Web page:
It can be tempting to think the names we read in the Scriptures aren’t, in fact, real people. It’s as though we’ve resigned them to concepts or symbols of desired ideals. That could not be further from the truth. Abraham was real. So was Moses, King David, Isaiah, Ezekiel, and Nehemiah. Peter, James, and John walked the earth as well. Paul? Yeah, he breathed the Mediterranean air with the rest of them. They all had choices to make in and with their life. This truth makes their lives and journeys relatable.

What’s more, in the time I’ve spent allowing the Scriptures to mold my thinking, I’ve noticed the shortest sentences can contain the most profound truths. Perhaps you’ve read this verse a million times. Maybe, like myself, you’ve prayed this verse over your life because you too wanted to speak with God “face-to-face, as a friend speaks to a friend.” However, I don’t believe that’s the most profound statement in the verse. I want to focus on the last bit. Joshua would not leave the tent.

Joshua gets a lot of fame in his namesake book, but his journey to leadership started long before that. Moses would enter the tent to meet with God on behalf of Israel while Joshua waited outside. As Moses’ assistant, Joshua was privy to a lot as a tent doesn’t provide the best sound insulation. I can only imagine the level of trust between Moses and Joshua. After communing with God, Moses would leave the tent of meeting, yet Joshua remained. He would not leave the dwelling place of God’s presence. Joshua lived a surrendered life. I’d like to share with you three requirements for living a surrendered life. I believe after we’ve surrendered our grip on the Big Three, then and only then are we released to lead in our spheres of influence.

Requirement One: Time

If you want to walk with God, the first thing you’ll need to surrender is being in control of your time. It means that your trusting and waiting isn’t in vain, nor is it a waste of your time. Don’t mishear me: we’re absolutely called to live a life of self-control. After all, it’s a fruit of the Spirit’s presence in our life (see Galatians 5). However, governing yourself well does not mean we don’t live a life marked by divine trust: trust in God, and with that, confidence in His good and perfect timing. This frees us to simply be. Surrendering our timing for His timing allows us to serve where we are no matter what. It frees us to rejoice and celebrate with others as they experience success and breakthrough in their life because we know that God’s timing is always best.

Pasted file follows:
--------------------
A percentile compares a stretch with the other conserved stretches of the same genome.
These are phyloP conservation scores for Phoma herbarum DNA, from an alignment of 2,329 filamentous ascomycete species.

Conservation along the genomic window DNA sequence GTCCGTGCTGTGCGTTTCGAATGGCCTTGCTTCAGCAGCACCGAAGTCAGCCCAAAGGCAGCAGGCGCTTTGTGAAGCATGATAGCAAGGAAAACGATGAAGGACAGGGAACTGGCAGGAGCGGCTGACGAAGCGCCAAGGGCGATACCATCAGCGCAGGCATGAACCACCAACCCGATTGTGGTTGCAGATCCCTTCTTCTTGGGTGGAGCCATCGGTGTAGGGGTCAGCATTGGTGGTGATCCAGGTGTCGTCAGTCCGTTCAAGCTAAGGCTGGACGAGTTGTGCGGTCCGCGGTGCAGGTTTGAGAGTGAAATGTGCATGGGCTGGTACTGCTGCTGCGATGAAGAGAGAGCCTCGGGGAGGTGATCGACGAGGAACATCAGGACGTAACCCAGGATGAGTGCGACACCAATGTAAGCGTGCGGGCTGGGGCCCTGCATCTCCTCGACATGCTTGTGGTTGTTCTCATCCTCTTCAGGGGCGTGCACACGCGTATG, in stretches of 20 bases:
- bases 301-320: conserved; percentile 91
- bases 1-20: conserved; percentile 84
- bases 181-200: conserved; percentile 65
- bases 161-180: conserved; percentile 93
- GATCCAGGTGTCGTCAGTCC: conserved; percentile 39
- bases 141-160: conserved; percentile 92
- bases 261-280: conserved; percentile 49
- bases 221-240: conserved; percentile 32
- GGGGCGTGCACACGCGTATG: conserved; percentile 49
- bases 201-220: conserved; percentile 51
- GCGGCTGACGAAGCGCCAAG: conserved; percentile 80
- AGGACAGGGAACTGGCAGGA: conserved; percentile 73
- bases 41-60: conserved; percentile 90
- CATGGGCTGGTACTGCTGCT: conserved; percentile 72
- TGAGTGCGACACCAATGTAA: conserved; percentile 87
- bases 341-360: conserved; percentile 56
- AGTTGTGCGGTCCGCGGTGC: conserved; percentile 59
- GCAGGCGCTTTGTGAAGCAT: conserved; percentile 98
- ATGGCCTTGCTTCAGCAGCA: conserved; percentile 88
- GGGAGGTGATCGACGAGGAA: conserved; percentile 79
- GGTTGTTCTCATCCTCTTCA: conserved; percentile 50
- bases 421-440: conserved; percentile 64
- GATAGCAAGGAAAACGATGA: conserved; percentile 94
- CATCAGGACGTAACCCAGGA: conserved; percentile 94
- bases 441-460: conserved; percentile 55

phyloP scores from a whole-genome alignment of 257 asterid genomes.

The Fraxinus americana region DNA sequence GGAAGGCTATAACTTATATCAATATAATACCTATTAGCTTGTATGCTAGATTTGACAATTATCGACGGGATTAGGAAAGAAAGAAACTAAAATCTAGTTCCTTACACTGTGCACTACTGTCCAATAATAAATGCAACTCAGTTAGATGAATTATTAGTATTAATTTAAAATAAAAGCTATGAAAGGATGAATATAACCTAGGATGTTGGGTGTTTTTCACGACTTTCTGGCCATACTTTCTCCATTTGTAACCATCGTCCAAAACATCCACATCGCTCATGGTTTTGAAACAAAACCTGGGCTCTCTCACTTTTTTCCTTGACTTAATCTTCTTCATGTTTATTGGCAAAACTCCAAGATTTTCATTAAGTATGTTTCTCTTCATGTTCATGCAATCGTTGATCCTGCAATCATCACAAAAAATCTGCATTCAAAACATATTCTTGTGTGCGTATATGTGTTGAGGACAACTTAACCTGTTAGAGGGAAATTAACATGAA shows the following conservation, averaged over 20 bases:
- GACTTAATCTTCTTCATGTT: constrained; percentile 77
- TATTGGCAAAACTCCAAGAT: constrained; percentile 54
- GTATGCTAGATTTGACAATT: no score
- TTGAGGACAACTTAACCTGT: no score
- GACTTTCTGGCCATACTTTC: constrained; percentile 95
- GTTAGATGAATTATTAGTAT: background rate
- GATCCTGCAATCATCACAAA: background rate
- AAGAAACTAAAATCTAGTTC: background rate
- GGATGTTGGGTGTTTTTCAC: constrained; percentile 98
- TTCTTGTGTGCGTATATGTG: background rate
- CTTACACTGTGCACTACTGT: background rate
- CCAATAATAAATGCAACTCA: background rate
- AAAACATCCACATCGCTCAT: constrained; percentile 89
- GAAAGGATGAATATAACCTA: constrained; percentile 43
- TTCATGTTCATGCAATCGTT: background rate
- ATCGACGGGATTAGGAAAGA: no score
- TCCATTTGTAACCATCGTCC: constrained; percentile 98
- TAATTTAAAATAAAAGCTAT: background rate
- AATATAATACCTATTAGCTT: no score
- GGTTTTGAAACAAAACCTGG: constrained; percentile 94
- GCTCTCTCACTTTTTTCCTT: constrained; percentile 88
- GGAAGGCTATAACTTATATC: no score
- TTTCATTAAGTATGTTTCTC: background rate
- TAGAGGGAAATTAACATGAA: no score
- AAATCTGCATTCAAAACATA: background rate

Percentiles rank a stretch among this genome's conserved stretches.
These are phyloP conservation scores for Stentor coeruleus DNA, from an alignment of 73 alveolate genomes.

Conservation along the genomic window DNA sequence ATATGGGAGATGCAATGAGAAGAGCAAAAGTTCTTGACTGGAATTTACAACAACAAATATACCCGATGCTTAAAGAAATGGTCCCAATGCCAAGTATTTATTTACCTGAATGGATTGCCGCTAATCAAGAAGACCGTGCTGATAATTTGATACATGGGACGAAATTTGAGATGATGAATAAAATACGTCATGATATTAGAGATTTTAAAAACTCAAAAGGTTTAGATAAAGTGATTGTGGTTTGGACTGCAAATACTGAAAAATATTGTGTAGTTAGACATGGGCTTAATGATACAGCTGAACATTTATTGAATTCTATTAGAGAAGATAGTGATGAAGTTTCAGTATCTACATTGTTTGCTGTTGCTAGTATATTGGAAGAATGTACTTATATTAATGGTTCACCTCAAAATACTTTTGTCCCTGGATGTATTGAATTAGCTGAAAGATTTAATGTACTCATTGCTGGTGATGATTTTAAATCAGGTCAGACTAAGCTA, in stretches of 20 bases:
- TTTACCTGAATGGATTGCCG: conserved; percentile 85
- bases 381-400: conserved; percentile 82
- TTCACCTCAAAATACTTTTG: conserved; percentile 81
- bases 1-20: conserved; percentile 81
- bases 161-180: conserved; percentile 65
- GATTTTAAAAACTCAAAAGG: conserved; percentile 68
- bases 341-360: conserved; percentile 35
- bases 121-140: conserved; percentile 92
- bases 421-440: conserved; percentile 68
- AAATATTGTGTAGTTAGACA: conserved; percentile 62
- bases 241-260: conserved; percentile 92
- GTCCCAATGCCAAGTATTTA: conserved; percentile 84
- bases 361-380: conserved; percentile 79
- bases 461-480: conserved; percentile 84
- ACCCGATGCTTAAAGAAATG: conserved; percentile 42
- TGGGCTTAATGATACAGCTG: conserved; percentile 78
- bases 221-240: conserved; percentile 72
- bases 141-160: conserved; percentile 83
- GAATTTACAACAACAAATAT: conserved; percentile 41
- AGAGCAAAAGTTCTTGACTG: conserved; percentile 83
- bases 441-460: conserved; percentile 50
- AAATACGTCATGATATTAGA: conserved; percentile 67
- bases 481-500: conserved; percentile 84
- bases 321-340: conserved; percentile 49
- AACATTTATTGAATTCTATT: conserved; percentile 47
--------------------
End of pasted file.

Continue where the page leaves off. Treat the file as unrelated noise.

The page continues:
What does surrendering your time look like? How can you better steward your life in the waiting?

Requirement Two: Choices

After we surrender our time, we quickly learn that we surrendered much more than just our that. Isn’t it funny how everything in life has an effect and influence on another? It’s all connected. So, when Joshua surrendered his time, he also surrendered his will. A life with God is overflowing with mercy; it’s also permeated with grace. While it’s commonly believed that mercy and grace are two sides of the same coin, Scripture says differently. Mercy is receiving what we don’t deserve as well as not receiving what we do deserve. If that’s mercy, then what is grace? Paul defined grace as the supernatural empowerment to live the life we were created to live—to live a life just like Jesus (see Romans 6; Titus 2:11-14).